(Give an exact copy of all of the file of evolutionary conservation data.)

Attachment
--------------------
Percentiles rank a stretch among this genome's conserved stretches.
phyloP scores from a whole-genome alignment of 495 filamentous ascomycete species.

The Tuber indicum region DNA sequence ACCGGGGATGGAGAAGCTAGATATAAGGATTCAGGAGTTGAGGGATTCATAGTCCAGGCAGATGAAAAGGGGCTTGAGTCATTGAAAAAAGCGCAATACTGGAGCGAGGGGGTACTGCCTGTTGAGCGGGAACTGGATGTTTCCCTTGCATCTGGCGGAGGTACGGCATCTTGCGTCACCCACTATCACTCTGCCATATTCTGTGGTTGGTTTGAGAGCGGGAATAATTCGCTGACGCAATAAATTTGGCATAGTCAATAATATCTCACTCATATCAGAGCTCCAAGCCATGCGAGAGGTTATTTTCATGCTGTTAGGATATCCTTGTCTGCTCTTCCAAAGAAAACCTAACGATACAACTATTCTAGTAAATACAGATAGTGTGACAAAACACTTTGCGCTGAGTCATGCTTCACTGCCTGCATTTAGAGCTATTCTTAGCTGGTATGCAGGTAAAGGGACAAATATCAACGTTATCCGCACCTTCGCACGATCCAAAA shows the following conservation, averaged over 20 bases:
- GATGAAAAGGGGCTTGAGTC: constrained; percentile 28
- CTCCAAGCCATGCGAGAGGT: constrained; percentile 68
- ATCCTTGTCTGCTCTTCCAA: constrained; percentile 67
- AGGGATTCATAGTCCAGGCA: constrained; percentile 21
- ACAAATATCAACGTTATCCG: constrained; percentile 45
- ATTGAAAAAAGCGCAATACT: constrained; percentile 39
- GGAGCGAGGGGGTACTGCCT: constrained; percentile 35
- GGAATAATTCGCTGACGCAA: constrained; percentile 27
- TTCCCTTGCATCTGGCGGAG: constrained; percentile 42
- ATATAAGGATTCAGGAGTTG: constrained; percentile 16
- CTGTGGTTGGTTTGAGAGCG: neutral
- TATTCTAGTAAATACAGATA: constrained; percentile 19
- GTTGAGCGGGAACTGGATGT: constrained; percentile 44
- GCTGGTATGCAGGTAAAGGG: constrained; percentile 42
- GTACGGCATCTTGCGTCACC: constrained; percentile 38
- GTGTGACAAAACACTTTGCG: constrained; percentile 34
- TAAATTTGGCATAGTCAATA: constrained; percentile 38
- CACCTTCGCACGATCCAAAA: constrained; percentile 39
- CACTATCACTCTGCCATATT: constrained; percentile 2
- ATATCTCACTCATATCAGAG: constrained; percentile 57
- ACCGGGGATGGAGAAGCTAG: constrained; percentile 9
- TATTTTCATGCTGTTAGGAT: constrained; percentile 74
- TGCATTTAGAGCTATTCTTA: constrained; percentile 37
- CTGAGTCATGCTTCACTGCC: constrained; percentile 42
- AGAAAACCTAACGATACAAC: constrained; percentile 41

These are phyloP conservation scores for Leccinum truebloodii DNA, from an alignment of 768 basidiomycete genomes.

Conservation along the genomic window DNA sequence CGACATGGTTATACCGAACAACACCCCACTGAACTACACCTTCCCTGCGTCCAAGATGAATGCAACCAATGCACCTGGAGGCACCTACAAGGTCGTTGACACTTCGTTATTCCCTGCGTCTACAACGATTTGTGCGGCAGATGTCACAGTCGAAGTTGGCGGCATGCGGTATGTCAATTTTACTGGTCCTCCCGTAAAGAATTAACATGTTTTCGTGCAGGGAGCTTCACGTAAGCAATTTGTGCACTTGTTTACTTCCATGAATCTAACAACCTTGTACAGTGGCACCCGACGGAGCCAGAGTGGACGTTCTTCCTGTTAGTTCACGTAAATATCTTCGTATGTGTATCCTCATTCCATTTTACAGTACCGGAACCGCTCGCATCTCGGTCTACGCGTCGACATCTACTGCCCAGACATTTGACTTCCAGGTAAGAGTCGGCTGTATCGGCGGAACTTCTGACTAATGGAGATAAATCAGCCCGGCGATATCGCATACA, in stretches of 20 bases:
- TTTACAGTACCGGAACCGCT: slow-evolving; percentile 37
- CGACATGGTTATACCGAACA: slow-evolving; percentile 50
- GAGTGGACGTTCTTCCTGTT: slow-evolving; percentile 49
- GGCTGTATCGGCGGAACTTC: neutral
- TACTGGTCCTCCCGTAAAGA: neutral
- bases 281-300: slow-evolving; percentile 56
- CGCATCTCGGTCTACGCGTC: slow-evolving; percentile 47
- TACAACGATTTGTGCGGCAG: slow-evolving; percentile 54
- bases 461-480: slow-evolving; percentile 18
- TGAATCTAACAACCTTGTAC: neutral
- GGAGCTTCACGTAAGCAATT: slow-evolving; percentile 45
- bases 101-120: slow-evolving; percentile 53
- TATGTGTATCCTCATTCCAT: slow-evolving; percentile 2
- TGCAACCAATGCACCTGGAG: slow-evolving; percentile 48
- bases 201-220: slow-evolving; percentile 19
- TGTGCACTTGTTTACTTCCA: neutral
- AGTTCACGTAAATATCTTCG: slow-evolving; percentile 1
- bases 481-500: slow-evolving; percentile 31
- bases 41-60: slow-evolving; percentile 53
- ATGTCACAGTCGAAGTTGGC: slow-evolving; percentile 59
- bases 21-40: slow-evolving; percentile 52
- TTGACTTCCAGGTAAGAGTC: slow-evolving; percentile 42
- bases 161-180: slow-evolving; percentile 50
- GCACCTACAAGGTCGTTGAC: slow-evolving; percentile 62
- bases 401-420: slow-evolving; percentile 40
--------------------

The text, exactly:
Percentiles rank a stretch among this genome's conserved stretches.
phyloP scores from a whole-genome alignment of 495 filamentous ascomycete species.

The Tuber indicum region DNA sequence ACCGGGGATGGAGAAGCTAGATATAAGGATTCAGGAGTTGAGGGATTCATAGTCCAGGCAGATGAAAAGGGGCTTGAGTCATTGAAAAAAGCGCAATACTGGAGCGAGGGGGTACTGCCTGTTGAGCGGGAACTGGATGTTTCCCTTGCATCTGGCGGAGGTACGGCATCTTGCGTCACCCACTATCACTCTGCCATATTCTGTGGTTGGTTTGAGAGCGGGAATAATTCGCTGACGCAATAAATTTGGCATAGTCAATAATATCTCACTCATATCAGAGCTCCAAGCCATGCGAGAGGTTATTTTCATGCTGTTAGGATATCCTTGTCTGCTCTTCCAAAGAAAACCTAACGATACAACTATTCTAGTAAATACAGATAGTGTGACAAAACACTTTGCGCTGAGTCATGCTTCACTGCCTGCATTTAGAGCTATTCTTAGCTGGTATGCAGGTAAAGGGACAAATATCAACGTTATCCGCACCTTCGCACGATCCAAAA shows the following conservation, averaged over 20 bases:
- GATGAAAAGGGGCTTGAGTC: constrained; percentile 28
- CTCCAAGCCATGCGAGAGGT: constrained; percentile 68
- ATCCTTGTCTGCTCTTCCAA: constrained; percentile 67
- AGGGATTCATAGTCCAGGCA: constrained; percentile 21
- ACAAATATCAACGTTATCCG: constrained; percentile 45
- ATTGAAAAAAGCGCAATACT: constrained; percentile 39
- GGAGCGAGGGGGTACTGCCT: constrained; percentile 35
- GGAATAATTCGCTGACGCAA: constrained; percentile 27
- TTCCCTTGCATCTGGCGGAG: constrained; percentile 42
- ATATAAGGATTCAGGAGTTG: constrained; percentile 16
- CTGTGGTTGGTTTGAGAGCG: neutral
- TATTCTAGTAAATACAGATA: constrained; percentile 19
- GTTGAGCGGGAACTGGATGT: constrained; percentile 44
- GCTGGTATGCAGGTAAAGGG: constrained; percentile 42
- GTACGGCATCTTGCGTCACC: constrained; percentile 38
- GTGTGACAAAACACTTTGCG: constrained; percentile 34
- TAAATTTGGCATAGTCAATA: constrained; percentile 38
- CACCTTCGCACGATCCAAAA: constrained; percentile 39
- CACTATCACTCTGCCATATT: constrained; percentile 2
- ATATCTCACTCATATCAGAG: constrained; percentile 57
- ACCGGGGATGGAGAAGCTAG: constrained; percentile 9
- TATTTTCATGCTGTTAGGAT: constrained; percentile 74
- TGCATTTAGAGCTATTCTTA: constrained; percentile 37
- CTGAGTCATGCTTCACTGCC: constrained; percentile 42
- AGAAAACCTAACGATACAAC: constrained; percentile 41

These are phyloP conservation scores for Leccinum truebloodii DNA, from an alignment of 768 basidiomycete genomes.

Conservation along the genomic window DNA sequence CGACATGGTTATACCGAACAACACCCCACTGAACTACACCTTCCCTGCGTCCAAGATGAATGCAACCAATGCACCTGGAGGCACCTACAAGGTCGTTGACACTTCGTTATTCCCTGCGTCTACAACGATTTGTGCGGCAGATGTCACAGTCGAAGTTGGCGGCATGCGGTATGTCAATTTTACTGGTCCTCCCGTAAAGAATTAACATGTTTTCGTGCAGGGAGCTTCACGTAAGCAATTTGTGCACTTGTTTACTTCCATGAATCTAACAACCTTGTACAGTGGCACCCGACGGAGCCAGAGTGGACGTTCTTCCTGTTAGTTCACGTAAATATCTTCGTATGTGTATCCTCATTCCATTTTACAGTACCGGAACCGCTCGCATCTCGGTCTACGCGTCGACATCTACTGCCCAGACATTTGACTTCCAGGTAAGAGTCGGCTGTATCGGCGGAACTTCTGACTAATGGAGATAAATCAGCCCGGCGATATCGCATACA, in stretches of 20 bases:
- TTTACAGTACCGGAACCGCT: slow-evolving; percentile 37
- CGACATGGTTATACCGAACA: slow-evolving; percentile 50
- GAGTGGACGTTCTTCCTGTT: slow-evolving; percentile 49
- GGCTGTATCGGCGGAACTTC: neutral
- TACTGGTCCTCCCGTAAAGA: neutral
- bases 281-300: slow-evolving; percentile 56
- CGCATCTCGGTCTACGCGTC: slow-evolving; percentile 47
- TACAACGATTTGTGCGGCAG: slow-evolving; percentile 54
- bases 461-480: slow-evolving; percentile 18
- TGAATCTAACAACCTTGTAC: neutral
- GGAGCTTCACGTAAGCAATT: slow-evolving; percentile 45
- bases 101-120: slow-evolving; percentile 53
- TATGTGTATCCTCATTCCAT: slow-evolving; percentile 2
- TGCAACCAATGCACCTGGAG: slow-evolving; percentile 48
- bases 201-220: slow-evolving; percentile 19
- TGTGCACTTGTTTACTTCCA: neutral
- AGTTCACGTAAATATCTTCG: slow-evolving; percentile 1
- bases 481-500: slow-evolving; percentile 31
- bases 41-60: slow-evolving; percentile 53
- ATGTCACAGTCGAAGTTGGC: slow-evolving; percentile 59
- bases 21-40: slow-evolving; percentile 52
- TTGACTTCCAGGTAAGAGTC: slow-evolving; percentile 42
- bases 161-180: slow-evolving; percentile 50
- GCACCTACAAGGTCGTTGAC: slow-evolving; percentile 62
- bases 401-420: slow-evolving; percentile 40